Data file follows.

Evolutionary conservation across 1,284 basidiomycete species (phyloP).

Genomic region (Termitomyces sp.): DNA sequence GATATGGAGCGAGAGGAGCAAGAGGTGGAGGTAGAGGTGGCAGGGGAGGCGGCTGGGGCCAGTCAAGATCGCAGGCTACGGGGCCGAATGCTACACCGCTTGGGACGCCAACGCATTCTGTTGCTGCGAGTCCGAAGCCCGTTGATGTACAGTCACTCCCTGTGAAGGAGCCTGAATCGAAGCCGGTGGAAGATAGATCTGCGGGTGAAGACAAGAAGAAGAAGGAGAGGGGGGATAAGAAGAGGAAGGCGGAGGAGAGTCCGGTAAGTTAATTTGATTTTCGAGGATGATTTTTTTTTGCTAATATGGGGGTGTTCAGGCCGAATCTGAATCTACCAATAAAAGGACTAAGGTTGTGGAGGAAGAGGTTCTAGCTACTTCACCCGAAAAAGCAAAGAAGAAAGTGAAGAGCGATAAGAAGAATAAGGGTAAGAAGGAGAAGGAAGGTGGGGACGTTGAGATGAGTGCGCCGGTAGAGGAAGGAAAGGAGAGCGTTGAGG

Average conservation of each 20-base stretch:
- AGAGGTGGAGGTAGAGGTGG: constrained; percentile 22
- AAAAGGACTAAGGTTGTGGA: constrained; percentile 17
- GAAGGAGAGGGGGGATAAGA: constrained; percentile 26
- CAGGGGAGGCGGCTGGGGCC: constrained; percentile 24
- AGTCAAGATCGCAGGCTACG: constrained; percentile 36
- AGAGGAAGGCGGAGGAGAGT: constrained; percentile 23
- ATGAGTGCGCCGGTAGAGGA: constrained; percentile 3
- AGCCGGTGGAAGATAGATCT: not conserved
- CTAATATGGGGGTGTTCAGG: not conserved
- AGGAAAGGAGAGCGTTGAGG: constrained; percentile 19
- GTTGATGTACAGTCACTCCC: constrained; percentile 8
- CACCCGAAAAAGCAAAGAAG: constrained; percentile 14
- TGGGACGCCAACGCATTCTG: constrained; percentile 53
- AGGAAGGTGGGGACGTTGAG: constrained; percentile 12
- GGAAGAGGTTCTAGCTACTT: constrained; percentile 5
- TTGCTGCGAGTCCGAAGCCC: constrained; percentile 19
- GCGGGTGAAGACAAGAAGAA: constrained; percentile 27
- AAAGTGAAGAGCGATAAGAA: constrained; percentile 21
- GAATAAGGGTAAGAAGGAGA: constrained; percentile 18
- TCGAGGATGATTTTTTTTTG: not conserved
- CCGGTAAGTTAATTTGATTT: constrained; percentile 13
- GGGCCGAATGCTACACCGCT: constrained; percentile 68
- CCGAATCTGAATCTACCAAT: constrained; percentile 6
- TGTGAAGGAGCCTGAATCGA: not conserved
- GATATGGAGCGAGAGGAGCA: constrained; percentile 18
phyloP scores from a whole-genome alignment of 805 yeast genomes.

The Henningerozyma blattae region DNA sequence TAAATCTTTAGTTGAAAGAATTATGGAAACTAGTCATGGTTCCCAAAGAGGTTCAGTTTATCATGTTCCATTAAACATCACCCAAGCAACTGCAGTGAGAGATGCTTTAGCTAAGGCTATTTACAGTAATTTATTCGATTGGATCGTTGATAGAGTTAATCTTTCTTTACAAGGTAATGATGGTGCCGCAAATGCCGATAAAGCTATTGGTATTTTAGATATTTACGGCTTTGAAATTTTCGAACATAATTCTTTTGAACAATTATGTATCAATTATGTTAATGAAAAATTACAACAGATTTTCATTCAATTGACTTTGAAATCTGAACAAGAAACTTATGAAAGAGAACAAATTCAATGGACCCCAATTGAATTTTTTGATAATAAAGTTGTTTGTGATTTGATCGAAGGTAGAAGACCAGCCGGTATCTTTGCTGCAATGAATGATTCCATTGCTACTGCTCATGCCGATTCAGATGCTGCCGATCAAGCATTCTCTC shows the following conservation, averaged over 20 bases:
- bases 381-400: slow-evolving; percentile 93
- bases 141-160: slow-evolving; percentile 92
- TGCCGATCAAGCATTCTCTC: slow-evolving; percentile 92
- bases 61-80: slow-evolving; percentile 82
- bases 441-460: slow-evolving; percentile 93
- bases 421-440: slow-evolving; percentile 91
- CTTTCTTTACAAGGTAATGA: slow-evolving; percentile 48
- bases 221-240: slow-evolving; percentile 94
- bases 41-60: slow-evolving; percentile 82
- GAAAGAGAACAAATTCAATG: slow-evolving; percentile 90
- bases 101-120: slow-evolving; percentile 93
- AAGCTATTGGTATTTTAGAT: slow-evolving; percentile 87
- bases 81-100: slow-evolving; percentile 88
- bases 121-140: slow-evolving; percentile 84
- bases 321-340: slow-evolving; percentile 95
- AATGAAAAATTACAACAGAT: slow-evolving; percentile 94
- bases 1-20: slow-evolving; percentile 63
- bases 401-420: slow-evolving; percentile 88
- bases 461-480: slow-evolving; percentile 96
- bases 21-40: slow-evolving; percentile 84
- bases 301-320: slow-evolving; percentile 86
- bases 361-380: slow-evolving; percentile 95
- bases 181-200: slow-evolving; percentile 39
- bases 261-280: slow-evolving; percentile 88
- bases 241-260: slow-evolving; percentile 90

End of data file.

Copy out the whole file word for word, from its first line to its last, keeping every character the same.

Evolutionary conservation across 1,284 basidiomycete species (phyloP).

Genomic region (Termitomyces sp.): DNA sequence GATATGGAGCGAGAGGAGCAAGAGGTGGAGGTAGAGGTGGCAGGGGAGGCGGCTGGGGCCAGTCAAGATCGCAGGCTACGGGGCCGAATGCTACACCGCTTGGGACGCCAACGCATTCTGTTGCTGCGAGTCCGAAGCCCGTTGATGTACAGTCACTCCCTGTGAAGGAGCCTGAATCGAAGCCGGTGGAAGATAGATCTGCGGGTGAAGACAAGAAGAAGAAGGAGAGGGGGGATAAGAAGAGGAAGGCGGAGGAGAGTCCGGTAAGTTAATTTGATTTTCGAGGATGATTTTTTTTTGCTAATATGGGGGTGTTCAGGCCGAATCTGAATCTACCAATAAAAGGACTAAGGTTGTGGAGGAAGAGGTTCTAGCTACTTCACCCGAAAAAGCAAAGAAGAAAGTGAAGAGCGATAAGAAGAATAAGGGTAAGAAGGAGAAGGAAGGTGGGGACGTTGAGATGAGTGCGCCGGTAGAGGAAGGAAAGGAGAGCGTTGAGG

Average conservation of each 20-base stretch:
- AGAGGTGGAGGTAGAGGTGG: constrained; percentile 22
- AAAAGGACTAAGGTTGTGGA: constrained; percentile 17
- GAAGGAGAGGGGGGATAAGA: constrained; percentile 26
- CAGGGGAGGCGGCTGGGGCC: constrained; percentile 24
- AGTCAAGATCGCAGGCTACG: constrained; percentile 36
- AGAGGAAGGCGGAGGAGAGT: constrained; percentile 23
- ATGAGTGCGCCGGTAGAGGA: constrained; percentile 3
- AGCCGGTGGAAGATAGATCT: not conserved
- CTAATATGGGGGTGTTCAGG: not conserved
- AGGAAAGGAGAGCGTTGAGG: constrained; percentile 19
- GTTGATGTACAGTCACTCCC: constrained; percentile 8
- CACCCGAAAAAGCAAAGAAG: constrained; percentile 14
- TGGGACGCCAACGCATTCTG: constrained; percentile 53
- AGGAAGGTGGGGACGTTGAG: constrained; percentile 12
- GGAAGAGGTTCTAGCTACTT: constrained; percentile 5
- TTGCTGCGAGTCCGAAGCCC: constrained; percentile 19
- GCGGGTGAAGACAAGAAGAA: constrained; percentile 27
- AAAGTGAAGAGCGATAAGAA: constrained; percentile 21
- GAATAAGGGTAAGAAGGAGA: constrained; percentile 18
- TCGAGGATGATTTTTTTTTG: not conserved
- CCGGTAAGTTAATTTGATTT: constrained; percentile 13
- GGGCCGAATGCTACACCGCT: constrained; percentile 68
- CCGAATCTGAATCTACCAAT: constrained; percentile 6
- TGTGAAGGAGCCTGAATCGA: not conserved
- GATATGGAGCGAGAGGAGCA: constrained; percentile 18
phyloP scores from a whole-genome alignment of 805 yeast genomes.

The Henningerozyma blattae region DNA sequence TAAATCTTTAGTTGAAAGAATTATGGAAACTAGTCATGGTTCCCAAAGAGGTTCAGTTTATCATGTTCCATTAAACATCACCCAAGCAACTGCAGTGAGAGATGCTTTAGCTAAGGCTATTTACAGTAATTTATTCGATTGGATCGTTGATAGAGTTAATCTTTCTTTACAAGGTAATGATGGTGCCGCAAATGCCGATAAAGCTATTGGTATTTTAGATATTTACGGCTTTGAAATTTTCGAACATAATTCTTTTGAACAATTATGTATCAATTATGTTAATGAAAAATTACAACAGATTTTCATTCAATTGACTTTGAAATCTGAACAAGAAACTTATGAAAGAGAACAAATTCAATGGACCCCAATTGAATTTTTTGATAATAAAGTTGTTTGTGATTTGATCGAAGGTAGAAGACCAGCCGGTATCTTTGCTGCAATGAATGATTCCATTGCTACTGCTCATGCCGATTCAGATGCTGCCGATCAAGCATTCTCTC shows the following conservation, averaged over 20 bases:
- bases 381-400: slow-evolving; percentile 93
- bases 141-160: slow-evolving; percentile 92
- TGCCGATCAAGCATTCTCTC: slow-evolving; percentile 92
- bases 61-80: slow-evolving; percentile 82
- bases 441-460: slow-evolving; percentile 93
- bases 421-440: slow-evolving; percentile 91
- CTTTCTTTACAAGGTAATGA: slow-evolving; percentile 48
- bases 221-240: slow-evolving; percentile 94
- bases 41-60: slow-evolving; percentile 82
- GAAAGAGAACAAATTCAATG: slow-evolving; percentile 90
- bases 101-120: slow-evolving; percentile 93
- AAGCTATTGGTATTTTAGAT: slow-evolving; percentile 87
- bases 81-100: slow-evolving; percentile 88
- bases 121-140: slow-evolving; percentile 84
- bases 321-340: slow-evolving; percentile 95
- AATGAAAAATTACAACAGAT: slow-evolving; percentile 94
- bases 1-20: slow-evolving; percentile 63
- bases 401-420: slow-evolving; percentile 88
- bases 461-480: slow-evolving; percentile 96
- bases 21-40: slow-evolving; percentile 84
- bases 301-320: slow-evolving; percentile 86
- bases 361-380: slow-evolving; percentile 95
- bases 181-200: slow-evolving; percentile 39
- bases 261-280: slow-evolving; percentile 88
- bases 241-260: slow-evolving; percentile 90